Microsoft has announced a program designed to help 10 developers or startups launch businesses around products for Kinect, the controller that senses motion and voice.
Developers with Kinect applications for the Xbox or Windows are invited to apply to the Kinect Accelerator program, even though Microsoft does not yet allow the sale of products based on Kinect for Windows.
The program is being supported by TechStars, the organization that mentors technology startups and offers them seed funding from a group of venture capital investors.
The 10 people or startups accepted into the Kinect Accelerator program will spend three months in Seattle working out of the Kinect Accelerator office, where they will receive technical training and support and be mentored by entrepreneurs, investors and Microsoft executives. They will also get US$20,000, an Xbox development kit and the Windows Kinect SDK (software development kit). At the end of the program, the companies will present their business ideas to angel investors, venture capitalists and the media, and potentially receive additional funding.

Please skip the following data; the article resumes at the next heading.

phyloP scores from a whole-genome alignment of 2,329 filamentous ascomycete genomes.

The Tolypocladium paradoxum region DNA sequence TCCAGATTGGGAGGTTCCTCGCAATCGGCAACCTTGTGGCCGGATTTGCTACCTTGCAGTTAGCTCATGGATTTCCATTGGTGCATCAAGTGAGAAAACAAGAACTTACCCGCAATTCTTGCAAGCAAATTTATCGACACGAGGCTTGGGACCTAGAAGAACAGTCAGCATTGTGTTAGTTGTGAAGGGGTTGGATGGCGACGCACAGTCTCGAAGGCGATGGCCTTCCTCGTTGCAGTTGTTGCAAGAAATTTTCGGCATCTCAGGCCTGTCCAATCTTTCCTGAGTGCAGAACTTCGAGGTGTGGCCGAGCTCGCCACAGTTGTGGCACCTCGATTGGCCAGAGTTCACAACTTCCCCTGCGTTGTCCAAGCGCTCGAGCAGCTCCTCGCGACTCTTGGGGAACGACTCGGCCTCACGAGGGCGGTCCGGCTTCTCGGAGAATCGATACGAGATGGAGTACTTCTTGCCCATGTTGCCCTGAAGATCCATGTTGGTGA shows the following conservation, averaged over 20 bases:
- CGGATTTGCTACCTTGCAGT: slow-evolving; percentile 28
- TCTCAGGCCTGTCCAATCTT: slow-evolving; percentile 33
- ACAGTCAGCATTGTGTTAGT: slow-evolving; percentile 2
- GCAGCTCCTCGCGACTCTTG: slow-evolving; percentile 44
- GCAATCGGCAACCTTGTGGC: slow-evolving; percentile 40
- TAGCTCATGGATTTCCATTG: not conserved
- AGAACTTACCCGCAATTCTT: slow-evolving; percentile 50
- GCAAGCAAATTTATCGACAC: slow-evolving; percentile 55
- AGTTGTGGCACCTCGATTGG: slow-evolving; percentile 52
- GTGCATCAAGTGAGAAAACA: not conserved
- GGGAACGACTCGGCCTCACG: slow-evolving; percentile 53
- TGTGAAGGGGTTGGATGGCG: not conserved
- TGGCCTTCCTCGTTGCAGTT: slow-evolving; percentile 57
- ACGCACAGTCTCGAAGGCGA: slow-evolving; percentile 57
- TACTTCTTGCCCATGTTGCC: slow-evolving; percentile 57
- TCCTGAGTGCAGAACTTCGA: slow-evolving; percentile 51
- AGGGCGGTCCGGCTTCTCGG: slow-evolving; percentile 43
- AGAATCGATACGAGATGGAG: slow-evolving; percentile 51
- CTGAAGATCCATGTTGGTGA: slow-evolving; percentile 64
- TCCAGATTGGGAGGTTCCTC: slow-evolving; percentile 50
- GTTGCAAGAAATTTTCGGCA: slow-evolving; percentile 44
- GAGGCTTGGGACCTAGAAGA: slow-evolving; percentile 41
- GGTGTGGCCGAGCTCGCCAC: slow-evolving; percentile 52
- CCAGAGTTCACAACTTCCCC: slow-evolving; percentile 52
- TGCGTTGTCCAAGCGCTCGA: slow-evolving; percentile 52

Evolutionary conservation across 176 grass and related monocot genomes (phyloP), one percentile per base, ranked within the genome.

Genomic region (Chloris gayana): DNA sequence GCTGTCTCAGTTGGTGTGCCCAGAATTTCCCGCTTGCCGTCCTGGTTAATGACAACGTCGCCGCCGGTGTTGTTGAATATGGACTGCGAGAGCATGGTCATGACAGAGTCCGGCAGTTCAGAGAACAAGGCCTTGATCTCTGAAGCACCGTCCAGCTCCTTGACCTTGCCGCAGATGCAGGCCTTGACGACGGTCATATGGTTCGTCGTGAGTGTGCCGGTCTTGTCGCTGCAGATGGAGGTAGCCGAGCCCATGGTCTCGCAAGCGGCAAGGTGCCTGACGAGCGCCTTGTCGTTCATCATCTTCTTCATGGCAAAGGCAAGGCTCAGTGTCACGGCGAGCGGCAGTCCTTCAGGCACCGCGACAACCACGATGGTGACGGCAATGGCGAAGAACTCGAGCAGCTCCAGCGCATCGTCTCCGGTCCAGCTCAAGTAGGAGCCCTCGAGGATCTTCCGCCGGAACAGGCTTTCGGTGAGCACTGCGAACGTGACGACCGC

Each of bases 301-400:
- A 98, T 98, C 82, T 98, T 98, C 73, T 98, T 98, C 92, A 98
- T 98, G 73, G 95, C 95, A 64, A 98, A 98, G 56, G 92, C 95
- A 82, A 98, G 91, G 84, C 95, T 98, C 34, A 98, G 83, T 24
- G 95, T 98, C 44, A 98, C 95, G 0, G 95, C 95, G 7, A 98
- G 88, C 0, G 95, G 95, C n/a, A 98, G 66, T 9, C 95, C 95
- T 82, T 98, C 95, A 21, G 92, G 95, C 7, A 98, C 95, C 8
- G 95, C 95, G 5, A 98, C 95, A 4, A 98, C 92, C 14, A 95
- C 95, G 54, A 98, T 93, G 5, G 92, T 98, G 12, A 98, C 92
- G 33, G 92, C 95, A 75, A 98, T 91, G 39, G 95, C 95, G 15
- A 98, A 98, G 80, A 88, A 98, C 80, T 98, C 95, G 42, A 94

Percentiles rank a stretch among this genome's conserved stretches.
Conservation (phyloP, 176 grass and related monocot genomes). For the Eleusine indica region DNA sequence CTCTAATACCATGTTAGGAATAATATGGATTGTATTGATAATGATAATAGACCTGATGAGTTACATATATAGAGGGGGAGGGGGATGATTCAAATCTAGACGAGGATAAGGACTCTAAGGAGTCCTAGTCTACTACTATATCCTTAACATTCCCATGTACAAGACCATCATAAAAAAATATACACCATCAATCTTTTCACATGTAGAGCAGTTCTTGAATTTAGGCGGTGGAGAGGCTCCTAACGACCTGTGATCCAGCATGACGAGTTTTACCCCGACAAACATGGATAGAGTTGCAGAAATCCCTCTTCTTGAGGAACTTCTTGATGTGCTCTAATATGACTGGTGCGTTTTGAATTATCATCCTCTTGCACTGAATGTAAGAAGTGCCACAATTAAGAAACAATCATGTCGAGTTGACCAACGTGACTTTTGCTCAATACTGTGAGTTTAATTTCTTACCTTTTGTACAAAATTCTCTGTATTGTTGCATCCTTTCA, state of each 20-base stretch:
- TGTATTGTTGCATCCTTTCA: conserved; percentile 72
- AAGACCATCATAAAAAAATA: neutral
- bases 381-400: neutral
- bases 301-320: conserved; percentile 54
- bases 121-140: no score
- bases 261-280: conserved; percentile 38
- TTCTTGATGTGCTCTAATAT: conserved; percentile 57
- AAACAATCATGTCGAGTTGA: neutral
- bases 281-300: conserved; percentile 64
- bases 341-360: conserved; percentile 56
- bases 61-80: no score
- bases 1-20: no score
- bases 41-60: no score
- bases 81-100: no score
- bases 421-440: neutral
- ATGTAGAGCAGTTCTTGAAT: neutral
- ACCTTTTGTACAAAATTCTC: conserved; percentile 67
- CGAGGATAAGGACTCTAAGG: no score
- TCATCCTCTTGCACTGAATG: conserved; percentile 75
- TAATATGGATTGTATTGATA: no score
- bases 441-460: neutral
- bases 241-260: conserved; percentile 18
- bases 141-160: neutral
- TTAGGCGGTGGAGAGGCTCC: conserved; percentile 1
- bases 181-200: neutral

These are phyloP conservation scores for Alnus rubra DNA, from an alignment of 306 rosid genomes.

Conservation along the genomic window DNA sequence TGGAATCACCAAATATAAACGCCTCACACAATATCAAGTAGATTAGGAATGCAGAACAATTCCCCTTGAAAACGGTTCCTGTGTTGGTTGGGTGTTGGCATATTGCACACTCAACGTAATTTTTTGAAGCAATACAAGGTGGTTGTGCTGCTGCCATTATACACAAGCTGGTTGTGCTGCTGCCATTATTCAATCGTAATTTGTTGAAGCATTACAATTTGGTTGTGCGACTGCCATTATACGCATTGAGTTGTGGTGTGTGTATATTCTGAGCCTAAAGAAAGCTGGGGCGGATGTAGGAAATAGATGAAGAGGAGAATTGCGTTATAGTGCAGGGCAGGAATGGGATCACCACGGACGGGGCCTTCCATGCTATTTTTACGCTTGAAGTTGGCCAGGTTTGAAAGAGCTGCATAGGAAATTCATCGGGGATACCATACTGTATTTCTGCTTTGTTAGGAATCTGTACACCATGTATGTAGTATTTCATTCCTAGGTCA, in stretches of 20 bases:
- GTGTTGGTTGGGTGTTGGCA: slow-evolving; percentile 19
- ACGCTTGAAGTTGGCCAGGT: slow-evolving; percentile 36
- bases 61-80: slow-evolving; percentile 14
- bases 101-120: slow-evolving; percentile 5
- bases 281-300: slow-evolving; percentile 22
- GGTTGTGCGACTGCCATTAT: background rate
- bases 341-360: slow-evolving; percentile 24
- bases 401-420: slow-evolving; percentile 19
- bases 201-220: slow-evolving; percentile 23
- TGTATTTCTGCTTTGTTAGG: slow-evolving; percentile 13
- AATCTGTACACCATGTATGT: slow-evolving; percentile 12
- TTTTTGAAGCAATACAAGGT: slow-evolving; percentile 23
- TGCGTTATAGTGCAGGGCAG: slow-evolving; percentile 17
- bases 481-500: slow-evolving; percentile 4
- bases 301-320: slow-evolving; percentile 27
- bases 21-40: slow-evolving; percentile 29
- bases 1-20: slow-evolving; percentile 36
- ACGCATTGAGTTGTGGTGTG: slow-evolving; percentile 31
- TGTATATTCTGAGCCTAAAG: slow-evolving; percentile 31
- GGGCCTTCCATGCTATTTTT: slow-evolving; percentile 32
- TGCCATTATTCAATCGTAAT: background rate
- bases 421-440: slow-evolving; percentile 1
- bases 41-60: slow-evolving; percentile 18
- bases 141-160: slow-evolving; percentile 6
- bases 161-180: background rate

Companies accepted into the program must give up a 6 percent equity stake in their business to TechStars in common stock.
Any developer or company working on a Kinect-enabled application for Windows or Xbox that can be a commercial product is eligible to apply. Businesses at any stage of development are invited to apply, including those that simply have an idea.
Microsoft initially was resistant to allowing external developers to build on its Kinect sensor, which was launched as an add-on to the Xbox and lets users play games by moving their bodies or using voice commands rather than using a controller. But it quickly became clear that hackers and developers were keen to get creative with the Kinect.
In June, Microsoft released an SDK for people interested in building Windows apps for the Kinect. However, the SDK is available only for noncommercial use. At the time, Microsoft said it planned to release a commercial package in the future, but it hasn't yet.
Microsoft did not reply to a request for comment about how participants in the Kinect Accelerator program might move forward without permission to build commercial products or knowledge of what Microsoft's terms for creating Kinect products might be.
In a video posted on the TechStars blog, Microsoft shows off some "unexpected" potential uses for Kinect, including people playing instruments without the instrument; a doctor in an operating room flipping through X-ray images without having to touch anything; a teacher controlling a display of the night sky by waving his arms; and a technician remotely controlling a robot that defuses a bomb.
At the CTIA conference last month, one small company showed off a Kinect application that would let people bank from home by waving their arms in front of their TVs.
People can apply to the program through Jan. 25. The three-month program starts in March.